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From camp to community: Liberia study on exploitation of children. Discussion paper on children's vulnerability to exploitation and abuse during the delivery of assistance in Liberia based on field studies carried out by Save the Children UK in Liberia.
Monrovia, Liberia, Save the Children UK, 2006. 20 p.The people of Liberia have experienced ongoing suffering over the past two decades as a result of war and displacement. Children have been drawn into this in many ways, such as recruitment into armed forces, separation from their families, witnessing atrocities, rape and torture. Thousands have been driven from their homes into exile into neighbouring countries or camps for internally displaced people (IDPs) within Liberia. This study focuses on children remaining in those camps and those who have recently been repatriated to their towns and villages of origin after the end of the war. Save the Children, along with many other non-governmental organisations, has been working alongside the Liberian government in the IDP camps. During the course of our work with children, Save the Children staff became aware that many children were agreeing to have sex with older men for money, food and other goods and favours. In order to document more closely the circumstances surrounding this issue, and to look at ways to improve Save the Children's delivery of assistance to better protect children against such exploitation, we instigated a study in four IDP camps and four communities with a high population of people returning from the camps. (excerpt)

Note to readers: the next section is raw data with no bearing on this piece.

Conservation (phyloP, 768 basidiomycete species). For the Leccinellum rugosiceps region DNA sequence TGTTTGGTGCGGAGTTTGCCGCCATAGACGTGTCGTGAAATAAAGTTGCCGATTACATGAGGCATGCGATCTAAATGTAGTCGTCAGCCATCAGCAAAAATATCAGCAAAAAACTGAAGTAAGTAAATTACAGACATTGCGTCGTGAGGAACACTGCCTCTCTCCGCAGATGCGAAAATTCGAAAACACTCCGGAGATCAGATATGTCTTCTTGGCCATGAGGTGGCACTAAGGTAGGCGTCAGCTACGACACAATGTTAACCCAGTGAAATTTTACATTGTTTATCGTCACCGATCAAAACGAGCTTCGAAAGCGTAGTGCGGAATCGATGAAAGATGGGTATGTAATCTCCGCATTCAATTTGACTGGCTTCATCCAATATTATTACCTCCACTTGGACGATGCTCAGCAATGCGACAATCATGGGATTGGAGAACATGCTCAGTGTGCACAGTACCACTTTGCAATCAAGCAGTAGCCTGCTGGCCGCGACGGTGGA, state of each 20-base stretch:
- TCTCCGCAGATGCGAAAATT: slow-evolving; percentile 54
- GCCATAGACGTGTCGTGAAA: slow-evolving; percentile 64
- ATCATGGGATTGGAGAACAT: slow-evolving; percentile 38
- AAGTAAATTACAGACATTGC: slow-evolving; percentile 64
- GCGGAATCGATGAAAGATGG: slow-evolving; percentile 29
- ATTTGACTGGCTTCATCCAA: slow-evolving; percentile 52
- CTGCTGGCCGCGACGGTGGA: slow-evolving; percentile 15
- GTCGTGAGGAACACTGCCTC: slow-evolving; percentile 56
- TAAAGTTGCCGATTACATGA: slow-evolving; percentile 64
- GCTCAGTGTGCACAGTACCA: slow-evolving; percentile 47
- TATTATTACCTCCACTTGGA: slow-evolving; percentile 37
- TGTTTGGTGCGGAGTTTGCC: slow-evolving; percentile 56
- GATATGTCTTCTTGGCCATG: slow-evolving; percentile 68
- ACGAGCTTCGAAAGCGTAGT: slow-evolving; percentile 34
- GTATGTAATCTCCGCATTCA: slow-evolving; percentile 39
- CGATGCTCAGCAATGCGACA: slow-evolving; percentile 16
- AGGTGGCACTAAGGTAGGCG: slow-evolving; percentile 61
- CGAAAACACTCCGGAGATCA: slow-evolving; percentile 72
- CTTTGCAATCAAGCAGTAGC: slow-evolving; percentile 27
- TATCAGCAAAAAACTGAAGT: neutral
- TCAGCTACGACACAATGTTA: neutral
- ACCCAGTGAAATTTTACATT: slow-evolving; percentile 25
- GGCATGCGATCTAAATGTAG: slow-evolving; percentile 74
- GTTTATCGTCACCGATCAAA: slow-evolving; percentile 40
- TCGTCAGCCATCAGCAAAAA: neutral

New York, New York, Human Rights Watch, 2003 Aug. , 29 p. (Angola Vol. 15, No. 16(A))This short report is based on an investigation by Human Rights Watch conducted in March and April 2003. Our researchers interviewed over fifty internally displaced persons, refugees, and former combatants in the transit centers and the camps of Bengo, Bengo II and Kituma in the province of Uíge and Cazombo in the province of Moxico. Human Rights Watch researchers conducted twenty-one interviews with concerned U.N. agencies, NGOs and other organizations, including the U.N. High Commissioner for Refugees (UNHCR), the U.N. Office for the Coordination of Humanitarian Affairs (OCHA), the U.N. Children’s Fund (UNICEF), the World Food Programme (WFP), Oxfam-GB, GOAL, African Humanitarian Aid (AHA), Médecins Sans Frontières (MSF)-Spain, MSF-Belgium, Jesuit Refugee Service (JRS), Lutheran World Federation (LWF), International Monetary Fund (IMF), World Bank, Trocaire, Associação Justiça, Paz e Democracia (AJPD), Liga da Mulher Angolana (LIMA) and Mulheres, Paz e Desenvolvimento. Human Rights Watch researchers also interviewed Angolan central government officials and police, and conducted six interviews with local Angolan authorities in three provinces. Where necessary, the names of those interviewed are withheld or changed in this short report to protect their confidentiality. (excerpt)